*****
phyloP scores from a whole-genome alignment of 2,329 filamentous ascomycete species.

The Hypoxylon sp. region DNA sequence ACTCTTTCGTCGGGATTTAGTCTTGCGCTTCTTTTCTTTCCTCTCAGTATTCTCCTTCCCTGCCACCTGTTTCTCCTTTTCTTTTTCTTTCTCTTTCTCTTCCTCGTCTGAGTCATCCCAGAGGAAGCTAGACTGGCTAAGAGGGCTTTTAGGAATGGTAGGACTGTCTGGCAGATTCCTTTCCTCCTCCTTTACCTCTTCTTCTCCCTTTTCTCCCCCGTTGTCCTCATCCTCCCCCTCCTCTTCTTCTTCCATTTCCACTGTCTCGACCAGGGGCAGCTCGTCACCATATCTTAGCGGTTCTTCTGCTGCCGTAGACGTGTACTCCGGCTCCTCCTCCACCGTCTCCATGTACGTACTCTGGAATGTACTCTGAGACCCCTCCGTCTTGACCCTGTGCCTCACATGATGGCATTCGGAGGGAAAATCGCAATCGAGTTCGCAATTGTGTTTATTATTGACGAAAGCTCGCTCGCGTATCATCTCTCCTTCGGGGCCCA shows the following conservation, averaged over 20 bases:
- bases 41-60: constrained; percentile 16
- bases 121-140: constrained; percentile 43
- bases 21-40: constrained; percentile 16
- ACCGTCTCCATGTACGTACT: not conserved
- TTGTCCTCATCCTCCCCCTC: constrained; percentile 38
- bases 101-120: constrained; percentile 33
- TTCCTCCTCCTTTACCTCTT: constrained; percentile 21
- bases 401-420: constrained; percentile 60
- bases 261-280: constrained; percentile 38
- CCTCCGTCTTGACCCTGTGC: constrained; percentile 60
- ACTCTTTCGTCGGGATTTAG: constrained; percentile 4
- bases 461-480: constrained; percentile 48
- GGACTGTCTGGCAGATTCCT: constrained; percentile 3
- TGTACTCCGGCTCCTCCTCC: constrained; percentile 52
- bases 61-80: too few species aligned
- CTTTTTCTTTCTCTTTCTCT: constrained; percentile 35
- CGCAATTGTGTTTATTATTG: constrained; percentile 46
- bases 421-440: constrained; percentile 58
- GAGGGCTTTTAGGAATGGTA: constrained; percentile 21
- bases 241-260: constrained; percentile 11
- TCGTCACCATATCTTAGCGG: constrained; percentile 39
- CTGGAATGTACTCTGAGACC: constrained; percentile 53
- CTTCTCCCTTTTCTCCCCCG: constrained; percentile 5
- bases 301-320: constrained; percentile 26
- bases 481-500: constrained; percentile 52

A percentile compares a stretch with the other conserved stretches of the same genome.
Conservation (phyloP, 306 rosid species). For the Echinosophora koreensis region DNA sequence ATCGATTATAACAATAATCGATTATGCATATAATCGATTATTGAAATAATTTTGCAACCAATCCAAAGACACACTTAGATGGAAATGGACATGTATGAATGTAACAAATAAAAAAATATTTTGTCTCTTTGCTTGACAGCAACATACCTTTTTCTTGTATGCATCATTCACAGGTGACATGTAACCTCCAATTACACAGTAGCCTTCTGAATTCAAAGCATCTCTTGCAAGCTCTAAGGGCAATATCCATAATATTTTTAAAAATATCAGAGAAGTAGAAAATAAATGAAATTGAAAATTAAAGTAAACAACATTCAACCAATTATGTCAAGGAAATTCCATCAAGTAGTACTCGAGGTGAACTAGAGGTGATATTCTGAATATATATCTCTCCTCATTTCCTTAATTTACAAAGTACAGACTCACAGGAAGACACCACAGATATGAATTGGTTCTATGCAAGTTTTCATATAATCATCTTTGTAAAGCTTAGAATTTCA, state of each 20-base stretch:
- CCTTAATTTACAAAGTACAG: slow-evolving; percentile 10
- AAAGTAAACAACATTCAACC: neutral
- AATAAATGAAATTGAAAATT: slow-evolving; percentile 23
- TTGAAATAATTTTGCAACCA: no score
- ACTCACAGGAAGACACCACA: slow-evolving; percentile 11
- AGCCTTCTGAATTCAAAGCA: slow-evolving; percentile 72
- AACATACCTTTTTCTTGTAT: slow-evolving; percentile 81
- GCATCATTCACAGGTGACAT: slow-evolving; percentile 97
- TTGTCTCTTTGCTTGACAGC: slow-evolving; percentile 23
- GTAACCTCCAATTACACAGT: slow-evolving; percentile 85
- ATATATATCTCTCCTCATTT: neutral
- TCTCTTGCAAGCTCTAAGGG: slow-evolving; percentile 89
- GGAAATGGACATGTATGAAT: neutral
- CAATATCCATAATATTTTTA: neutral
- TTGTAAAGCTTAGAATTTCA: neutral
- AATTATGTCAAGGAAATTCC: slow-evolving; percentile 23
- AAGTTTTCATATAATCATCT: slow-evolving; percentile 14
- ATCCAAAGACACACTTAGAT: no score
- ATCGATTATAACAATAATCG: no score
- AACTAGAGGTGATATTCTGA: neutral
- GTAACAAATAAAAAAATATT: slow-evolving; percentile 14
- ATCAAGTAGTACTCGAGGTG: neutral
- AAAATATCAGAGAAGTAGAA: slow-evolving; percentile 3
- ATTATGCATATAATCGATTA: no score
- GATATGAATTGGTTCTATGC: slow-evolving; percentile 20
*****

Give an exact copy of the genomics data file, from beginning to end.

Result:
phyloP scores from a whole-genome alignment of 2,329 filamentous ascomycete species.

The Hypoxylon sp. region DNA sequence ACTCTTTCGTCGGGATTTAGTCTTGCGCTTCTTTTCTTTCCTCTCAGTATTCTCCTTCCCTGCCACCTGTTTCTCCTTTTCTTTTTCTTTCTCTTTCTCTTCCTCGTCTGAGTCATCCCAGAGGAAGCTAGACTGGCTAAGAGGGCTTTTAGGAATGGTAGGACTGTCTGGCAGATTCCTTTCCTCCTCCTTTACCTCTTCTTCTCCCTTTTCTCCCCCGTTGTCCTCATCCTCCCCCTCCTCTTCTTCTTCCATTTCCACTGTCTCGACCAGGGGCAGCTCGTCACCATATCTTAGCGGTTCTTCTGCTGCCGTAGACGTGTACTCCGGCTCCTCCTCCACCGTCTCCATGTACGTACTCTGGAATGTACTCTGAGACCCCTCCGTCTTGACCCTGTGCCTCACATGATGGCATTCGGAGGGAAAATCGCAATCGAGTTCGCAATTGTGTTTATTATTGACGAAAGCTCGCTCGCGTATCATCTCTCCTTCGGGGCCCA shows the following conservation, averaged over 20 bases:
- bases 41-60: constrained; percentile 16
- bases 121-140: constrained; percentile 43
- bases 21-40: constrained; percentile 16
- ACCGTCTCCATGTACGTACT: not conserved
- TTGTCCTCATCCTCCCCCTC: constrained; percentile 38
- bases 101-120: constrained; percentile 33
- TTCCTCCTCCTTTACCTCTT: constrained; percentile 21
- bases 401-420: constrained; percentile 60
- bases 261-280: constrained; percentile 38
- CCTCCGTCTTGACCCTGTGC: constrained; percentile 60
- ACTCTTTCGTCGGGATTTAG: constrained; percentile 4
- bases 461-480: constrained; percentile 48
- GGACTGTCTGGCAGATTCCT: constrained; percentile 3
- TGTACTCCGGCTCCTCCTCC: constrained; percentile 52
- bases 61-80: too few species aligned
- CTTTTTCTTTCTCTTTCTCT: constrained; percentile 35
- CGCAATTGTGTTTATTATTG: constrained; percentile 46
- bases 421-440: constrained; percentile 58
- GAGGGCTTTTAGGAATGGTA: constrained; percentile 21
- bases 241-260: constrained; percentile 11
- TCGTCACCATATCTTAGCGG: constrained; percentile 39
- CTGGAATGTACTCTGAGACC: constrained; percentile 53
- CTTCTCCCTTTTCTCCCCCG: constrained; percentile 5
- bases 301-320: constrained; percentile 26
- bases 481-500: constrained; percentile 52

A percentile compares a stretch with the other conserved stretches of the same genome.
Conservation (phyloP, 306 rosid species). For the Echinosophora koreensis region DNA sequence ATCGATTATAACAATAATCGATTATGCATATAATCGATTATTGAAATAATTTTGCAACCAATCCAAAGACACACTTAGATGGAAATGGACATGTATGAATGTAACAAATAAAAAAATATTTTGTCTCTTTGCTTGACAGCAACATACCTTTTTCTTGTATGCATCATTCACAGGTGACATGTAACCTCCAATTACACAGTAGCCTTCTGAATTCAAAGCATCTCTTGCAAGCTCTAAGGGCAATATCCATAATATTTTTAAAAATATCAGAGAAGTAGAAAATAAATGAAATTGAAAATTAAAGTAAACAACATTCAACCAATTATGTCAAGGAAATTCCATCAAGTAGTACTCGAGGTGAACTAGAGGTGATATTCTGAATATATATCTCTCCTCATTTCCTTAATTTACAAAGTACAGACTCACAGGAAGACACCACAGATATGAATTGGTTCTATGCAAGTTTTCATATAATCATCTTTGTAAAGCTTAGAATTTCA, state of each 20-base stretch:
- CCTTAATTTACAAAGTACAG: slow-evolving; percentile 10
- AAAGTAAACAACATTCAACC: neutral
- AATAAATGAAATTGAAAATT: slow-evolving; percentile 23
- TTGAAATAATTTTGCAACCA: no score
- ACTCACAGGAAGACACCACA: slow-evolving; percentile 11
- AGCCTTCTGAATTCAAAGCA: slow-evolving; percentile 72
- AACATACCTTTTTCTTGTAT: slow-evolving; percentile 81
- GCATCATTCACAGGTGACAT: slow-evolving; percentile 97
- TTGTCTCTTTGCTTGACAGC: slow-evolving; percentile 23
- GTAACCTCCAATTACACAGT: slow-evolving; percentile 85
- ATATATATCTCTCCTCATTT: neutral
- TCTCTTGCAAGCTCTAAGGG: slow-evolving; percentile 89
- GGAAATGGACATGTATGAAT: neutral
- CAATATCCATAATATTTTTA: neutral
- TTGTAAAGCTTAGAATTTCA: neutral
- AATTATGTCAAGGAAATTCC: slow-evolving; percentile 23
- AAGTTTTCATATAATCATCT: slow-evolving; percentile 14
- ATCCAAAGACACACTTAGAT: no score
- ATCGATTATAACAATAATCG: no score
- AACTAGAGGTGATATTCTGA: neutral
- GTAACAAATAAAAAAATATT: slow-evolving; percentile 14
- ATCAAGTAGTACTCGAGGTG: neutral
- AAAATATCAGAGAAGTAGAA: slow-evolving; percentile 3
- ATTATGCATATAATCGATTA: no score
- GATATGAATTGGTTCTATGC: slow-evolving; percentile 20